Quantum Meruit

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Month: October, 2012

Prop-a-Day: Who Likes Sex Trafficking?

California allows citizens to legislate by way of an initiative system that bypasses the General Assembly to pass laws. This initiative system allows a simple majority of voters to do really dumb things. Former California Supreme Court Chief Justice Ronald George has said that it is this initiative system that makes California’s government “dysfunctional.” Hopefully these articles will give Californians more information than can be found in apocalyptic television ads.

Who could possibly be against heightened penalties for sex trafficking? Local alt-weekly San Francisco Bay Guardian, for one. But it’s not that SFBG likes forced prostitution; they’re concerned that the law is overbroad. It isn’t, but one provision makes me queasy.

Proposition 35 increases the criminal penalties for forced sex trafficking. It also adds a provision to the Evidence Code prohibiting the use of a victim’s history of being a human trafficking victim to attack the victim’s credibility. There’s already a similar provision in the Evidence Code that prohibits using a victim’s past sexual history in a rape case, but that’s applicable only to rape cases. The proposition would also require a person convicted of human trafficking to register as a sex offender.

SFBG is concerned that potentially anyone could be hauled in for sex trafficking. For example:

The act defines that phrase as “substantial and sustained restriction of another’s liberty accomplished through force, fear, fraud, deceit, coercion, violence, duress, menace, or threat of unlawful injury to the victim or to another person.”

All of the words on that list, of course, have their own legal definitions. Coercion, for example, is defined in part as “the provision and facilitation of any controlled substance to a person with the intent to impair said person’s judgment.”

So if a prostitute shares a joint with fellow worker, she could be guilty of providing a controlled substance, meaning she could be guilty of coercion, meaning she could be guilty of depriving personal liberty. That means triggering the harsh penalties for trafficking. And even if the person isn’t likely to be convicted, the possibility of a draconian sentence could force her to accept a plea bargain.

SFBG ignores, however, the words before “coercion”: “with the intent to effect or maintain a violation of” several Penal Code provisions. Sex trafficking is a specific intent crime, which means that just giving someone a joint isn’t enough to qualify. A person must have given a sex worker a joint with the intent to maintain a violation of” whatever the offense is. SFBG‘s own “parade of horribles” is just as lengthy as the parade that it assigns to supporters of Prop. 35.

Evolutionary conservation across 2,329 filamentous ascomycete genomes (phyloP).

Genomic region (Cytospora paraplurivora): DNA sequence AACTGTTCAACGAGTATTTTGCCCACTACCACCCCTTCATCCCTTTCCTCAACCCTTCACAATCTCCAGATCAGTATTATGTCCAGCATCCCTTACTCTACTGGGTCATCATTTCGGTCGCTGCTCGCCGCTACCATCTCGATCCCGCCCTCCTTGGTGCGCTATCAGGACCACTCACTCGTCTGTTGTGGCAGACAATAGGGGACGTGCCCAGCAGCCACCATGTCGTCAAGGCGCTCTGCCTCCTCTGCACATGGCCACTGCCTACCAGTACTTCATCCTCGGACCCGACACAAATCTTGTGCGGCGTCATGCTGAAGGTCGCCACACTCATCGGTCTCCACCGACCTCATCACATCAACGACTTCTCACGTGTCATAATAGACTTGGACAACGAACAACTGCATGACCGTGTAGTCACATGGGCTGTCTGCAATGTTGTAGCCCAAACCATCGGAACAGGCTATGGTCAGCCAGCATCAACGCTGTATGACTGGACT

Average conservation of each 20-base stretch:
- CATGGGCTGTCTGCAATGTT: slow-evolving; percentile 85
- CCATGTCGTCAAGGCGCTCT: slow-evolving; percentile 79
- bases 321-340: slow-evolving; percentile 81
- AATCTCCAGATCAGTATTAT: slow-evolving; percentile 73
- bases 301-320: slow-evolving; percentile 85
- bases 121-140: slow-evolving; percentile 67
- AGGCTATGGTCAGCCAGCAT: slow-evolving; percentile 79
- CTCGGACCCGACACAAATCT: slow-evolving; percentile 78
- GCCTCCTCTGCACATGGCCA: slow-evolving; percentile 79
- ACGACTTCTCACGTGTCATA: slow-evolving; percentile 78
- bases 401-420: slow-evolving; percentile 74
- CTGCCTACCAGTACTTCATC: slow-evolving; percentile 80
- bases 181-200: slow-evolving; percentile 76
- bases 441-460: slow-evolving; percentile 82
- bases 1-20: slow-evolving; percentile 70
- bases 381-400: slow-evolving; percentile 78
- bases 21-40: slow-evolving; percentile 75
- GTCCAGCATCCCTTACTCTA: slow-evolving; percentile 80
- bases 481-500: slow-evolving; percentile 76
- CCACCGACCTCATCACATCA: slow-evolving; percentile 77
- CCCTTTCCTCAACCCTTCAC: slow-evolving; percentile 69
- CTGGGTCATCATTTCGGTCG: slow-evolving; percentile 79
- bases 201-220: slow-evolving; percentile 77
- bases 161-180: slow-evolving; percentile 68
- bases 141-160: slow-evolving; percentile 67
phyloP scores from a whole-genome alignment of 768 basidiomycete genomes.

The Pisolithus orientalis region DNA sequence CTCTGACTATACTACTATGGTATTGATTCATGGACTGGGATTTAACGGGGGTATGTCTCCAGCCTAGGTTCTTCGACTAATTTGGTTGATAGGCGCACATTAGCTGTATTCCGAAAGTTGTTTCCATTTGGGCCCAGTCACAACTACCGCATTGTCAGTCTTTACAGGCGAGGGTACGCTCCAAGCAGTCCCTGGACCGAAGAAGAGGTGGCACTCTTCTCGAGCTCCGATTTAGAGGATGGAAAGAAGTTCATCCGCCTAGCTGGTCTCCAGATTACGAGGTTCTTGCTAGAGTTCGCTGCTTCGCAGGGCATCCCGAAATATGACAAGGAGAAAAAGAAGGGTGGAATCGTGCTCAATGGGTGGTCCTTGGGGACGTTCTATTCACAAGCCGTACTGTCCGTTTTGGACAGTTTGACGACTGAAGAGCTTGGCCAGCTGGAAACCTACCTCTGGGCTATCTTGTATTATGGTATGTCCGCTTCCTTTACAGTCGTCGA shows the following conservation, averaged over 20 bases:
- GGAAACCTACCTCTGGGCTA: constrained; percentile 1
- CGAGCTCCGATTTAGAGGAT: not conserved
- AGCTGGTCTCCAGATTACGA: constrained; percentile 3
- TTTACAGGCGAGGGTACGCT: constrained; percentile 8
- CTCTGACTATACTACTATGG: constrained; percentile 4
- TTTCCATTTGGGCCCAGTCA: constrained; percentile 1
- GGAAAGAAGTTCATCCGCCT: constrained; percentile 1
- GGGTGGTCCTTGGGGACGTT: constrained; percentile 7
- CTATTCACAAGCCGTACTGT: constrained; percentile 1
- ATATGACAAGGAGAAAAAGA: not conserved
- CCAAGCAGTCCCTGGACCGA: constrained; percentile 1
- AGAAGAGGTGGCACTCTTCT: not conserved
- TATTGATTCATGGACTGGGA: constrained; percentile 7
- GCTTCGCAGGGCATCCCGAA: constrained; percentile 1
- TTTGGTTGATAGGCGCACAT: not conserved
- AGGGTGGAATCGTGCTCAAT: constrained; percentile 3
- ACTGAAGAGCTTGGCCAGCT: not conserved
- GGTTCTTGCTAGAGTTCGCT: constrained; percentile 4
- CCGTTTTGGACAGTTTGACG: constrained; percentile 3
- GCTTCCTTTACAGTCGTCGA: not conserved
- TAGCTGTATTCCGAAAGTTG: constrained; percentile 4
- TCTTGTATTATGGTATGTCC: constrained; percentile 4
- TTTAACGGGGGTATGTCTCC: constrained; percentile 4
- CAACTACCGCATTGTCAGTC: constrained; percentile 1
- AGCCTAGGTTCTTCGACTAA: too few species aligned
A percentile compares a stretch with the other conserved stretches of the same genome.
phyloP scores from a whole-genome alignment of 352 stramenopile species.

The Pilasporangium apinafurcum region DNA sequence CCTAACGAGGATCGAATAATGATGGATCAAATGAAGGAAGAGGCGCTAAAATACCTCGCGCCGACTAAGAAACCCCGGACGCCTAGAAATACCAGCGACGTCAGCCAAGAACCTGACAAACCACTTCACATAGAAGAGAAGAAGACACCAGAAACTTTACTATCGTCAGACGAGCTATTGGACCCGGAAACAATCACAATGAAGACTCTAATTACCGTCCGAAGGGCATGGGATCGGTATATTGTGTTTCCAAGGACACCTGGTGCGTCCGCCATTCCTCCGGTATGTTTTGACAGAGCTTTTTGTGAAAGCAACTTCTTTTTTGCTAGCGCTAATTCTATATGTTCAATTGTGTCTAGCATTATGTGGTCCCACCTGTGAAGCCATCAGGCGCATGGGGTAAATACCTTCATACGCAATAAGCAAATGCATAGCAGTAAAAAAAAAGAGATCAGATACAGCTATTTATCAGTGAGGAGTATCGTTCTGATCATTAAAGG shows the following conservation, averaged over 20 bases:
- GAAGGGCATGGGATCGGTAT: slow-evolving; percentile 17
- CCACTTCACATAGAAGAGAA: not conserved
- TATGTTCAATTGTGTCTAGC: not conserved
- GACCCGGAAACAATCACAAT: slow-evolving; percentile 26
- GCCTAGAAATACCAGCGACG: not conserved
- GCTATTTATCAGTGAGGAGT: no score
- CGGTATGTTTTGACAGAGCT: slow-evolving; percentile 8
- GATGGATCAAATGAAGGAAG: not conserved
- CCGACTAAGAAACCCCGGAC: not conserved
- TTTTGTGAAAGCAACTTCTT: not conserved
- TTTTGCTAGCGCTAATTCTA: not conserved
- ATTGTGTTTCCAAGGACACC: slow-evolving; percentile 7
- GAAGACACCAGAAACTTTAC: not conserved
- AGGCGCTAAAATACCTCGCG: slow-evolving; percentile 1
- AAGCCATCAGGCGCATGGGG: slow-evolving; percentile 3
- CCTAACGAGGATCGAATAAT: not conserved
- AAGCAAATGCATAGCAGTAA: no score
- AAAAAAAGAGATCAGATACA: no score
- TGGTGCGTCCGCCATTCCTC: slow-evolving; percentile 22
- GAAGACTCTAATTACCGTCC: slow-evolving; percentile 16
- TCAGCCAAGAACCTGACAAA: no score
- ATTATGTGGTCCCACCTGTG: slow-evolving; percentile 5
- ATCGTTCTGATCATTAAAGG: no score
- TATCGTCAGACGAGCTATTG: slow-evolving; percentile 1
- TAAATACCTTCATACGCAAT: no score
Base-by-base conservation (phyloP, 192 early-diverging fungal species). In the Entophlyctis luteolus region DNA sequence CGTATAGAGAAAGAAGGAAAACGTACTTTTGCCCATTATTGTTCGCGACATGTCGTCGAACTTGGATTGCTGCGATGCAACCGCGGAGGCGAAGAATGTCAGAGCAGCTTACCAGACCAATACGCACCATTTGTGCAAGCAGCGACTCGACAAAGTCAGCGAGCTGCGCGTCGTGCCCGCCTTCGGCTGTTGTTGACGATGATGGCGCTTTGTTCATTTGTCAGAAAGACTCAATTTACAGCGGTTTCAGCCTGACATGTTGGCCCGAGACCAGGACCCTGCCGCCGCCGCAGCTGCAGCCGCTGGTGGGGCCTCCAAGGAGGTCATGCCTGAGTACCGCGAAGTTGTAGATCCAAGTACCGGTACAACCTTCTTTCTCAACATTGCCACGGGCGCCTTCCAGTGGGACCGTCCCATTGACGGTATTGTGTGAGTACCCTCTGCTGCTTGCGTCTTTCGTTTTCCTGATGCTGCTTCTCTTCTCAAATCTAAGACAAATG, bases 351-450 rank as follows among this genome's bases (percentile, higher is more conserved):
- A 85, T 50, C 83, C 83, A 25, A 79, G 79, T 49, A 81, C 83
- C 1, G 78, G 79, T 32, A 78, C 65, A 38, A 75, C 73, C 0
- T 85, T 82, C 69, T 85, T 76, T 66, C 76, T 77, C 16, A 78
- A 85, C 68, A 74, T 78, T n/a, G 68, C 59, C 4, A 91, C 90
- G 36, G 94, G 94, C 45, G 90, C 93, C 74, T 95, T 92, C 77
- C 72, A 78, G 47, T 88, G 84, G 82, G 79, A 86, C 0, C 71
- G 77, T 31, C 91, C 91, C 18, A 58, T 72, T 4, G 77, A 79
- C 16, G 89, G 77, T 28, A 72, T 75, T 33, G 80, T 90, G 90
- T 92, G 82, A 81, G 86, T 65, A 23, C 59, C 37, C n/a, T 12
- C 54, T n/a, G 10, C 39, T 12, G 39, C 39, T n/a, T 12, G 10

Here’s the problem with Prop. 35: wholly unrelated to sex trafficking, Prop. 35 requires that all registered sex offenders who “change[] [their] account[s] with an Internet service provider or add[] or change[] an Internet identifier [. . .] shall send written notice of the addition or change to the law enforcement agency or agencies with which [they are] currently registered within 24 hours.” That’s a little much, don’t you think? Here’s what these words mean:

(a) “Internet service provider” means a business, organization, or other entity providing a computer and communications facility directly to consumers through which a person may obtain access to the Internet. An Internet service provider does not include a business, organization, or other entity that provides only telecommunications services, cable services, or video services, or any system operated or services offered by a library or educational institution.

(b) “Internet identifier” means an electronic mail address, user name, screen name, or similar identifier used for the purpose of Internet forum discussions, Internet chat room discussions, instant messaging, social networking, or similar Internet communication.

Sex offenders already have plenty of restrictions. When you’re convicted of a litany of sex-related offenses (though, curiously, notPenal Code § 261.5, unlawful sexual intercourse with a person under 18), the State makes you register as a sex offender for the rest of your life while residing in California. Additionally, if you reside on any of the Cal State, University of California, or community college campuses, you have to notify the police there within 5 days of arriving. When you move, you have to register with the police in your new city. If you have multiple residences, you have to register in each jurisdiction where the residences are located. Transients must register every 30 days. Sex offenders have to update their file every year within 5 days of their birthday or risk criminal sanctions.

Certainly some sex offenders should be required to register for life. Others, not so much. Especially in light of the disparate treatment given to violators of § 261.5 and everyone else; in a seminal case from the California Supreme Court called People v. Hofsheier, the Court found that requiring a person to register as a sex offender for “voluntary oral copulation,” while not requiring the same for arguably worse conduct, violates the Equal Protection Clause of the U.S. Constitution. Some people are predators. Other people are just dumb. With the bizarre exception of § 261.5, California’s sex offender registration system takes a cudgel to the problem.